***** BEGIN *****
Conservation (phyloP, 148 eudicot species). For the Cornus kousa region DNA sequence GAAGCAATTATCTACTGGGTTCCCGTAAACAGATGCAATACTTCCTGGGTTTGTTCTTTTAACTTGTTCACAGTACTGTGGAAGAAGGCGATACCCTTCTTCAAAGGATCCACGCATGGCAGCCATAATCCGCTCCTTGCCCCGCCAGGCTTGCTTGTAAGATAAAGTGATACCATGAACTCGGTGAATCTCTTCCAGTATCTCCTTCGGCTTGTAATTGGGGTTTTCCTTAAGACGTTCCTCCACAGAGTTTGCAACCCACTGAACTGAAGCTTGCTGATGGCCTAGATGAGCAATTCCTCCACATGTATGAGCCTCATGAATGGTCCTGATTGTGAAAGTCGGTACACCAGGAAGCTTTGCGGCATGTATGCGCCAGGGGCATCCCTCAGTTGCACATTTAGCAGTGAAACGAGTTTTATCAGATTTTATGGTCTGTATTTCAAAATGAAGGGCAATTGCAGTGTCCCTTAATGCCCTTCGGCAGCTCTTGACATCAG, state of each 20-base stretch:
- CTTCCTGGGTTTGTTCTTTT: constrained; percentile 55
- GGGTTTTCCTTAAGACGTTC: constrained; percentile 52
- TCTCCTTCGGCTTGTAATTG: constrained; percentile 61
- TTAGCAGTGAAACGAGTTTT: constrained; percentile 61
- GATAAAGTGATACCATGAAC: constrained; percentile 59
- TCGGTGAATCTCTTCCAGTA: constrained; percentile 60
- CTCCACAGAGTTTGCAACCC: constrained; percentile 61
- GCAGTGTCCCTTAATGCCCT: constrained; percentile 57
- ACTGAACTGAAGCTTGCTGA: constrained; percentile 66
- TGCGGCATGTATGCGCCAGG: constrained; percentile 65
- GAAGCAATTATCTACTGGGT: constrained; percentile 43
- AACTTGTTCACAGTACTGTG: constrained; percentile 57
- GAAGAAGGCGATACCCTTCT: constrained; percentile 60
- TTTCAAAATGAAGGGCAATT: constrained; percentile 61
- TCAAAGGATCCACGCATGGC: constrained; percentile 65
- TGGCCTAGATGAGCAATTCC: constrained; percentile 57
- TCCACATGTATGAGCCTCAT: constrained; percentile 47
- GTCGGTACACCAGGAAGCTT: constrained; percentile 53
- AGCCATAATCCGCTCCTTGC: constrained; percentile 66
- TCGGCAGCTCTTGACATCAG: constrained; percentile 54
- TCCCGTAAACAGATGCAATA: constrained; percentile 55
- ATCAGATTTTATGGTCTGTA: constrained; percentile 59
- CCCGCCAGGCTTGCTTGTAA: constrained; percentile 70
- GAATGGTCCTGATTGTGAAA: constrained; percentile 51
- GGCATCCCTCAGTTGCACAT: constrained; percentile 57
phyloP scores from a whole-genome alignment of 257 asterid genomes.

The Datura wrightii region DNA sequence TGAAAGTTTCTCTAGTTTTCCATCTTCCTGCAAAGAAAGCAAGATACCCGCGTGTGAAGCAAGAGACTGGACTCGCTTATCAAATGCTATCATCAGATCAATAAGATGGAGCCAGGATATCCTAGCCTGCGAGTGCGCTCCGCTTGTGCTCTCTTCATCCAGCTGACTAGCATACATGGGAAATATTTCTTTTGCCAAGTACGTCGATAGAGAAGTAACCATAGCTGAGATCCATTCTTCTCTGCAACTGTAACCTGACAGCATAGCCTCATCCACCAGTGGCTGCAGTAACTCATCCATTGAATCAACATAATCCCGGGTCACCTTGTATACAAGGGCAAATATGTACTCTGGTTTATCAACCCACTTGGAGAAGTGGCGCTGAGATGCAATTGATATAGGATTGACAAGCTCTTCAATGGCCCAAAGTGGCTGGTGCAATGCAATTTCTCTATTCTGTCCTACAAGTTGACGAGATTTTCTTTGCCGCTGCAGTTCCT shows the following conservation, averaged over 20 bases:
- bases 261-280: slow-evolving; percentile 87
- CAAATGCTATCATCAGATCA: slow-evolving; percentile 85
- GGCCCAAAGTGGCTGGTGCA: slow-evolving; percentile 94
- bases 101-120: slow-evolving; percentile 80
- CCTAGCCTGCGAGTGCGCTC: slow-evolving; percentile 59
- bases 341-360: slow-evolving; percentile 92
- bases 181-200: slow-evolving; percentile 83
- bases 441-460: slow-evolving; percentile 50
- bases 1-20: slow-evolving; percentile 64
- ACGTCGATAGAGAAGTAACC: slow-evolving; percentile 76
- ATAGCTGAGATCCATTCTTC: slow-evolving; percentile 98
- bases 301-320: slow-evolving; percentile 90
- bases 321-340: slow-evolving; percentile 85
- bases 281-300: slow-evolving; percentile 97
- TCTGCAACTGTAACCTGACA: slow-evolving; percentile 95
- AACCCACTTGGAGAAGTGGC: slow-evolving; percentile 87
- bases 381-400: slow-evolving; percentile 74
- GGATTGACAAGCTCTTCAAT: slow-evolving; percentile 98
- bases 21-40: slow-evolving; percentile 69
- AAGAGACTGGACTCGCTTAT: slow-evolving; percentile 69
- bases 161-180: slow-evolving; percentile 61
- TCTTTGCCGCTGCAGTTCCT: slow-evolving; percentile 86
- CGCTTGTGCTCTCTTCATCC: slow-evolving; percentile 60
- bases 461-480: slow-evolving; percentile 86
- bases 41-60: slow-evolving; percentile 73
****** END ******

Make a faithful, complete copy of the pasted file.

Conservation (phyloP, 148 eudicot species). For the Cornus kousa region DNA sequence GAAGCAATTATCTACTGGGTTCCCGTAAACAGATGCAATACTTCCTGGGTTTGTTCTTTTAACTTGTTCACAGTACTGTGGAAGAAGGCGATACCCTTCTTCAAAGGATCCACGCATGGCAGCCATAATCCGCTCCTTGCCCCGCCAGGCTTGCTTGTAAGATAAAGTGATACCATGAACTCGGTGAATCTCTTCCAGTATCTCCTTCGGCTTGTAATTGGGGTTTTCCTTAAGACGTTCCTCCACAGAGTTTGCAACCCACTGAACTGAAGCTTGCTGATGGCCTAGATGAGCAATTCCTCCACATGTATGAGCCTCATGAATGGTCCTGATTGTGAAAGTCGGTACACCAGGAAGCTTTGCGGCATGTATGCGCCAGGGGCATCCCTCAGTTGCACATTTAGCAGTGAAACGAGTTTTATCAGATTTTATGGTCTGTATTTCAAAATGAAGGGCAATTGCAGTGTCCCTTAATGCCCTTCGGCAGCTCTTGACATCAG, state of each 20-base stretch:
- CTTCCTGGGTTTGTTCTTTT: constrained; percentile 55
- GGGTTTTCCTTAAGACGTTC: constrained; percentile 52
- TCTCCTTCGGCTTGTAATTG: constrained; percentile 61
- TTAGCAGTGAAACGAGTTTT: constrained; percentile 61
- GATAAAGTGATACCATGAAC: constrained; percentile 59
- TCGGTGAATCTCTTCCAGTA: constrained; percentile 60
- CTCCACAGAGTTTGCAACCC: constrained; percentile 61
- GCAGTGTCCCTTAATGCCCT: constrained; percentile 57
- ACTGAACTGAAGCTTGCTGA: constrained; percentile 66
- TGCGGCATGTATGCGCCAGG: constrained; percentile 65
- GAAGCAATTATCTACTGGGT: constrained; percentile 43
- AACTTGTTCACAGTACTGTG: constrained; percentile 57
- GAAGAAGGCGATACCCTTCT: constrained; percentile 60
- TTTCAAAATGAAGGGCAATT: constrained; percentile 61
- TCAAAGGATCCACGCATGGC: constrained; percentile 65
- TGGCCTAGATGAGCAATTCC: constrained; percentile 57
- TCCACATGTATGAGCCTCAT: constrained; percentile 47
- GTCGGTACACCAGGAAGCTT: constrained; percentile 53
- AGCCATAATCCGCTCCTTGC: constrained; percentile 66
- TCGGCAGCTCTTGACATCAG: constrained; percentile 54
- TCCCGTAAACAGATGCAATA: constrained; percentile 55
- ATCAGATTTTATGGTCTGTA: constrained; percentile 59
- CCCGCCAGGCTTGCTTGTAA: constrained; percentile 70
- GAATGGTCCTGATTGTGAAA: constrained; percentile 51
- GGCATCCCTCAGTTGCACAT: constrained; percentile 57
phyloP scores from a whole-genome alignment of 257 asterid genomes.

The Datura wrightii region DNA sequence TGAAAGTTTCTCTAGTTTTCCATCTTCCTGCAAAGAAAGCAAGATACCCGCGTGTGAAGCAAGAGACTGGACTCGCTTATCAAATGCTATCATCAGATCAATAAGATGGAGCCAGGATATCCTAGCCTGCGAGTGCGCTCCGCTTGTGCTCTCTTCATCCAGCTGACTAGCATACATGGGAAATATTTCTTTTGCCAAGTACGTCGATAGAGAAGTAACCATAGCTGAGATCCATTCTTCTCTGCAACTGTAACCTGACAGCATAGCCTCATCCACCAGTGGCTGCAGTAACTCATCCATTGAATCAACATAATCCCGGGTCACCTTGTATACAAGGGCAAATATGTACTCTGGTTTATCAACCCACTTGGAGAAGTGGCGCTGAGATGCAATTGATATAGGATTGACAAGCTCTTCAATGGCCCAAAGTGGCTGGTGCAATGCAATTTCTCTATTCTGTCCTACAAGTTGACGAGATTTTCTTTGCCGCTGCAGTTCCT shows the following conservation, averaged over 20 bases:
- bases 261-280: slow-evolving; percentile 87
- CAAATGCTATCATCAGATCA: slow-evolving; percentile 85
- GGCCCAAAGTGGCTGGTGCA: slow-evolving; percentile 94
- bases 101-120: slow-evolving; percentile 80
- CCTAGCCTGCGAGTGCGCTC: slow-evolving; percentile 59
- bases 341-360: slow-evolving; percentile 92
- bases 181-200: slow-evolving; percentile 83
- bases 441-460: slow-evolving; percentile 50
- bases 1-20: slow-evolving; percentile 64
- ACGTCGATAGAGAAGTAACC: slow-evolving; percentile 76
- ATAGCTGAGATCCATTCTTC: slow-evolving; percentile 98
- bases 301-320: slow-evolving; percentile 90
- bases 321-340: slow-evolving; percentile 85
- bases 281-300: slow-evolving; percentile 97
- TCTGCAACTGTAACCTGACA: slow-evolving; percentile 95
- AACCCACTTGGAGAAGTGGC: slow-evolving; percentile 87
- bases 381-400: slow-evolving; percentile 74
- GGATTGACAAGCTCTTCAAT: slow-evolving; percentile 98
- bases 21-40: slow-evolving; percentile 69
- AAGAGACTGGACTCGCTTAT: slow-evolving; percentile 69
- bases 161-180: slow-evolving; percentile 61
- TCTTTGCCGCTGCAGTTCCT: slow-evolving; percentile 86
- CGCTTGTGCTCTCTTCATCC: slow-evolving; percentile 60
- bases 461-480: slow-evolving; percentile 86
- bases 41-60: slow-evolving; percentile 73